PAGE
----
Bukowski said that writing comes from the heart and you can't control what emerges. I tend to write stories about real people in extraordinary situations or extraordinary people in real situations. They are the books I like to read and they are the stories that come almost unbidden from inside. It's no effort really.
If my only choices were to write a spy, a science fiction or a fantasy novel, I would choose to concrete motorways for a living. Make a load more money too.
Yet that's apparently what sells over there. Genre stuff. Stuff you can easily pigeonhole.
The hardest book I wrote was The Ritual and that was horror. Never again. I doff my cap to Mssr's King and Straub. That was the hardest thing I've ever done.
(Apart from selling insurance door to door and being told, in my first and only management job, to sack a cleaner with mild learning difficulties who relied on the job to feed nine kids, several disabled. That was tough - took me a year to get over that.)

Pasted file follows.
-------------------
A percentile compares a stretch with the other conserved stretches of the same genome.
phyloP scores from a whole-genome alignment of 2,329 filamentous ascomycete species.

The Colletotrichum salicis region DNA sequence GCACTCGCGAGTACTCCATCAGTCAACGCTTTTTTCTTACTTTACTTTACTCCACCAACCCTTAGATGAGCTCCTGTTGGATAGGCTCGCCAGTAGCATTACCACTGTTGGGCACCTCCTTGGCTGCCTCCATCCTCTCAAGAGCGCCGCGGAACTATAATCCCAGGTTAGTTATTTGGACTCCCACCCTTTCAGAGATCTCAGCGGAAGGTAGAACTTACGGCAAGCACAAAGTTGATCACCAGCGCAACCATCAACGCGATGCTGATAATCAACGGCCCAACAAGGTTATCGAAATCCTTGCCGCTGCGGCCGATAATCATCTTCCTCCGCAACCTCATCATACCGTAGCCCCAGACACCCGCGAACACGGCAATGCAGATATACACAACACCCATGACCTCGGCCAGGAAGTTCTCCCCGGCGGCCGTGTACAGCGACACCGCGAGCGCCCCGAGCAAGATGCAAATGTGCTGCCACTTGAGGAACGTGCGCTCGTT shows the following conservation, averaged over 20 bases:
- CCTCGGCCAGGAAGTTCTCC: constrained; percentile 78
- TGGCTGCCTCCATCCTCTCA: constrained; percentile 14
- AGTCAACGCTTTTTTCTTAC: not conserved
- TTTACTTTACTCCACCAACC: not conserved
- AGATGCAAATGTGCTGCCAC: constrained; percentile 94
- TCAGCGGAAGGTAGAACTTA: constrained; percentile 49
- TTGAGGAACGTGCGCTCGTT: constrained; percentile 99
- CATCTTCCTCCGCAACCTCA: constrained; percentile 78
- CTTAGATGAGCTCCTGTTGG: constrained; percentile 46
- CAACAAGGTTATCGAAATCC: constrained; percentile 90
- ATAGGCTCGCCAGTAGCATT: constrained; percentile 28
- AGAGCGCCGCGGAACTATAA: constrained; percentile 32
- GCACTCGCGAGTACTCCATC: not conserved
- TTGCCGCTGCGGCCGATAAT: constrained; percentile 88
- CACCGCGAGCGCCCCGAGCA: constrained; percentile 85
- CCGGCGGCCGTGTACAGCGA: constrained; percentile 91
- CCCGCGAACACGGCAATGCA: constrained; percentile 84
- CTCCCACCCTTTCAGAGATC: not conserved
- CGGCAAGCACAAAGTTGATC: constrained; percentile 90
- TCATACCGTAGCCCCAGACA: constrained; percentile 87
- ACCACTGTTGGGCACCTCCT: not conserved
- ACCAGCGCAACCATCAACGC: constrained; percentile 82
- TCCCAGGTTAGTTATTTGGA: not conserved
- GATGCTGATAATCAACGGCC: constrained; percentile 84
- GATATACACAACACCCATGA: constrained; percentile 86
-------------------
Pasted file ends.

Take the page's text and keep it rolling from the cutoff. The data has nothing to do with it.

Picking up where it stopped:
Over the past week or so, I've been having a look round independent publishing blogs and the Amazon forum
and discovered one or two things about the game I didn't know. I'd love to meet anyone from over there who writes the same type of stuff as me. Please get in touch.
My influences are, in no particular order; James Cain, the afore mentioned Charles Bukowski, Henry Miller (the lists - love his listing technique and his block paragraphing); Norman Mailer, Jim Thompson, Paul Auster, Elmore Leonard, the great Martin Amis, Liz Jensen, Glen Duncan, Chuck P (two or three books, not all), Cormac McC (I ripped off his no-speech mark dialogue style twice in five books), and with nods to some of the old school horror/science fiction writers such as King, Straub, Herbert, Sharman, Robert Bloch, Ray Bradbury and Richard Matheson, but they are just nods, glimmers from the past.
It's the real stuff I'm interested in and the weird and whacky people that live it. Now how do I get that across in the marketing in a world full of prosperous romance novelists and their secretaries! No one said it was going to be easy.